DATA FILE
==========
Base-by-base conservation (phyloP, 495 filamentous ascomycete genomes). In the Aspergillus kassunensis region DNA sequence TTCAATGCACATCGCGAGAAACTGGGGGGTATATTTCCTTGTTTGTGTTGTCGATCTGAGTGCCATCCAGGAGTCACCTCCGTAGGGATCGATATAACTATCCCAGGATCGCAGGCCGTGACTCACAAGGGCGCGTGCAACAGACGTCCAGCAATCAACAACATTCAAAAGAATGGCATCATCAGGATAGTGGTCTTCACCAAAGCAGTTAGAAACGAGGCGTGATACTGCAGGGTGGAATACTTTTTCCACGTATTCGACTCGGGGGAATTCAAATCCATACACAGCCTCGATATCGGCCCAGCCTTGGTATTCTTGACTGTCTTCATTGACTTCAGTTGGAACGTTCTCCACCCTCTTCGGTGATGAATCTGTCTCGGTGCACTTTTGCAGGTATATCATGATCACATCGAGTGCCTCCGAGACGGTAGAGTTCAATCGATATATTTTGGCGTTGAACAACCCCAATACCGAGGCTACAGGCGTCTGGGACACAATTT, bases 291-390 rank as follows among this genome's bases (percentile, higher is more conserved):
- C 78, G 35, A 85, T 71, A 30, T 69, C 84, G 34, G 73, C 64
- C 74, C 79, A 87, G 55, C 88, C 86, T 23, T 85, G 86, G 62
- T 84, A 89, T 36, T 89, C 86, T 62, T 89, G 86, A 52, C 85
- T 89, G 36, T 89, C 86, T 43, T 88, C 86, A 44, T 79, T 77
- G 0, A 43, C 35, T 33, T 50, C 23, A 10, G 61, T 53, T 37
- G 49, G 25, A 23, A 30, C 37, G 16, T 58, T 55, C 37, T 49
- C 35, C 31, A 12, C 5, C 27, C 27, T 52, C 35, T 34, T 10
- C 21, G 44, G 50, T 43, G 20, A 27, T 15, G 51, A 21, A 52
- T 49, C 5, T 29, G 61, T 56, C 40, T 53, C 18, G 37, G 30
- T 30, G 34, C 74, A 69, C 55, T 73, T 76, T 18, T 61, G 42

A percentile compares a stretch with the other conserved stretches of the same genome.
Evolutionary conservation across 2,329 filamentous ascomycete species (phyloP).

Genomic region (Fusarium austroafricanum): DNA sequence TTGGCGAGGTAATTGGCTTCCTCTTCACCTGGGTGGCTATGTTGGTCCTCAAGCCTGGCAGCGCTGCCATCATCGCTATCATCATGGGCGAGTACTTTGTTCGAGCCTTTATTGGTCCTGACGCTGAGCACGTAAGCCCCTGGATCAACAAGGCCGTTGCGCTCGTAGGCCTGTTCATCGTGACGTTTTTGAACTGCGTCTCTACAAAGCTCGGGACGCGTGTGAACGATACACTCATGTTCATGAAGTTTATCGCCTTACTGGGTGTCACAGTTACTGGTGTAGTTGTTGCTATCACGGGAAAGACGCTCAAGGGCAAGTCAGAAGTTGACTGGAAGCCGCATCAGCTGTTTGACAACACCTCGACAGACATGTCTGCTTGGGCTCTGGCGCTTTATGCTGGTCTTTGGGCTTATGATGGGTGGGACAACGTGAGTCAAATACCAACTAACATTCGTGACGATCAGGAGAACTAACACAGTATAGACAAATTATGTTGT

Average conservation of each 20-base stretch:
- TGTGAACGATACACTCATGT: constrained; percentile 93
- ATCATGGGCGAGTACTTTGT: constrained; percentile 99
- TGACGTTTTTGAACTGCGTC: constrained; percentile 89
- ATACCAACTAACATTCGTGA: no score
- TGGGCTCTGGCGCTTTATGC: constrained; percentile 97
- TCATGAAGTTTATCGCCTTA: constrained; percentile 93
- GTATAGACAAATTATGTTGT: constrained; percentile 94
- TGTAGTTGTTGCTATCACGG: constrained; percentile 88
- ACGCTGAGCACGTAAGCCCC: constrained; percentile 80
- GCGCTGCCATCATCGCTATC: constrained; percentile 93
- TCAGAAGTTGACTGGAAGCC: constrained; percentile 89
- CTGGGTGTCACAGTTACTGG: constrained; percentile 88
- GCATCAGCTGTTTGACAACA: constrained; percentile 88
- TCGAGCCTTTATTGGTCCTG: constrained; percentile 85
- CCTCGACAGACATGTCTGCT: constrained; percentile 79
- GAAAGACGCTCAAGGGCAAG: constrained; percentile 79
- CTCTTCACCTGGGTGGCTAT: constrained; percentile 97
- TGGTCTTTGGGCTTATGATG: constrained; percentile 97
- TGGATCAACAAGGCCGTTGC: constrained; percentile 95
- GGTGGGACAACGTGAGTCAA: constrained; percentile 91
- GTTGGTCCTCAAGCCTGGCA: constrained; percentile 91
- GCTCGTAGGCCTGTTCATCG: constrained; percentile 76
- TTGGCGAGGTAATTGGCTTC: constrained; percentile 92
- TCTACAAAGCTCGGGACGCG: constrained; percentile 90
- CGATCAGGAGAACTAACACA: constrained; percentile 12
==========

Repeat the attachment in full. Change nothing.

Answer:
Base-by-base conservation (phyloP, 495 filamentous ascomycete genomes). In the Aspergillus kassunensis region DNA sequence TTCAATGCACATCGCGAGAAACTGGGGGGTATATTTCCTTGTTTGTGTTGTCGATCTGAGTGCCATCCAGGAGTCACCTCCGTAGGGATCGATATAACTATCCCAGGATCGCAGGCCGTGACTCACAAGGGCGCGTGCAACAGACGTCCAGCAATCAACAACATTCAAAAGAATGGCATCATCAGGATAGTGGTCTTCACCAAAGCAGTTAGAAACGAGGCGTGATACTGCAGGGTGGAATACTTTTTCCACGTATTCGACTCGGGGGAATTCAAATCCATACACAGCCTCGATATCGGCCCAGCCTTGGTATTCTTGACTGTCTTCATTGACTTCAGTTGGAACGTTCTCCACCCTCTTCGGTGATGAATCTGTCTCGGTGCACTTTTGCAGGTATATCATGATCACATCGAGTGCCTCCGAGACGGTAGAGTTCAATCGATATATTTTGGCGTTGAACAACCCCAATACCGAGGCTACAGGCGTCTGGGACACAATTT, bases 291-390 rank as follows among this genome's bases (percentile, higher is more conserved):
- C 78, G 35, A 85, T 71, A 30, T 69, C 84, G 34, G 73, C 64
- C 74, C 79, A 87, G 55, C 88, C 86, T 23, T 85, G 86, G 62
- T 84, A 89, T 36, T 89, C 86, T 62, T 89, G 86, A 52, C 85
- T 89, G 36, T 89, C 86, T 43, T 88, C 86, A 44, T 79, T 77
- G 0, A 43, C 35, T 33, T 50, C 23, A 10, G 61, T 53, T 37
- G 49, G 25, A 23, A 30, C 37, G 16, T 58, T 55, C 37, T 49
- C 35, C 31, A 12, C 5, C 27, C 27, T 52, C 35, T 34, T 10
- C 21, G 44, G 50, T 43, G 20, A 27, T 15, G 51, A 21, A 52
- T 49, C 5, T 29, G 61, T 56, C 40, T 53, C 18, G 37, G 30
- T 30, G 34, C 74, A 69, C 55, T 73, T 76, T 18, T 61, G 42

A percentile compares a stretch with the other conserved stretches of the same genome.
Evolutionary conservation across 2,329 filamentous ascomycete species (phyloP).

Genomic region (Fusarium austroafricanum): DNA sequence TTGGCGAGGTAATTGGCTTCCTCTTCACCTGGGTGGCTATGTTGGTCCTCAAGCCTGGCAGCGCTGCCATCATCGCTATCATCATGGGCGAGTACTTTGTTCGAGCCTTTATTGGTCCTGACGCTGAGCACGTAAGCCCCTGGATCAACAAGGCCGTTGCGCTCGTAGGCCTGTTCATCGTGACGTTTTTGAACTGCGTCTCTACAAAGCTCGGGACGCGTGTGAACGATACACTCATGTTCATGAAGTTTATCGCCTTACTGGGTGTCACAGTTACTGGTGTAGTTGTTGCTATCACGGGAAAGACGCTCAAGGGCAAGTCAGAAGTTGACTGGAAGCCGCATCAGCTGTTTGACAACACCTCGACAGACATGTCTGCTTGGGCTCTGGCGCTTTATGCTGGTCTTTGGGCTTATGATGGGTGGGACAACGTGAGTCAAATACCAACTAACATTCGTGACGATCAGGAGAACTAACACAGTATAGACAAATTATGTTGT

Average conservation of each 20-base stretch:
- TGTGAACGATACACTCATGT: constrained; percentile 93
- ATCATGGGCGAGTACTTTGT: constrained; percentile 99
- TGACGTTTTTGAACTGCGTC: constrained; percentile 89
- ATACCAACTAACATTCGTGA: no score
- TGGGCTCTGGCGCTTTATGC: constrained; percentile 97
- TCATGAAGTTTATCGCCTTA: constrained; percentile 93
- GTATAGACAAATTATGTTGT: constrained; percentile 94
- TGTAGTTGTTGCTATCACGG: constrained; percentile 88
- ACGCTGAGCACGTAAGCCCC: constrained; percentile 80
- GCGCTGCCATCATCGCTATC: constrained; percentile 93
- TCAGAAGTTGACTGGAAGCC: constrained; percentile 89
- CTGGGTGTCACAGTTACTGG: constrained; percentile 88
- GCATCAGCTGTTTGACAACA: constrained; percentile 88
- TCGAGCCTTTATTGGTCCTG: constrained; percentile 85
- CCTCGACAGACATGTCTGCT: constrained; percentile 79
- GAAAGACGCTCAAGGGCAAG: constrained; percentile 79
- CTCTTCACCTGGGTGGCTAT: constrained; percentile 97
- TGGTCTTTGGGCTTATGATG: constrained; percentile 97
- TGGATCAACAAGGCCGTTGC: constrained; percentile 95
- GGTGGGACAACGTGAGTCAA: constrained; percentile 91
- GTTGGTCCTCAAGCCTGGCA: constrained; percentile 91
- GCTCGTAGGCCTGTTCATCG: constrained; percentile 76
- TTGGCGAGGTAATTGGCTTC: constrained; percentile 92
- TCTACAAAGCTCGGGACGCG: constrained; percentile 90
- CGATCAGGAGAACTAACACA: constrained; percentile 12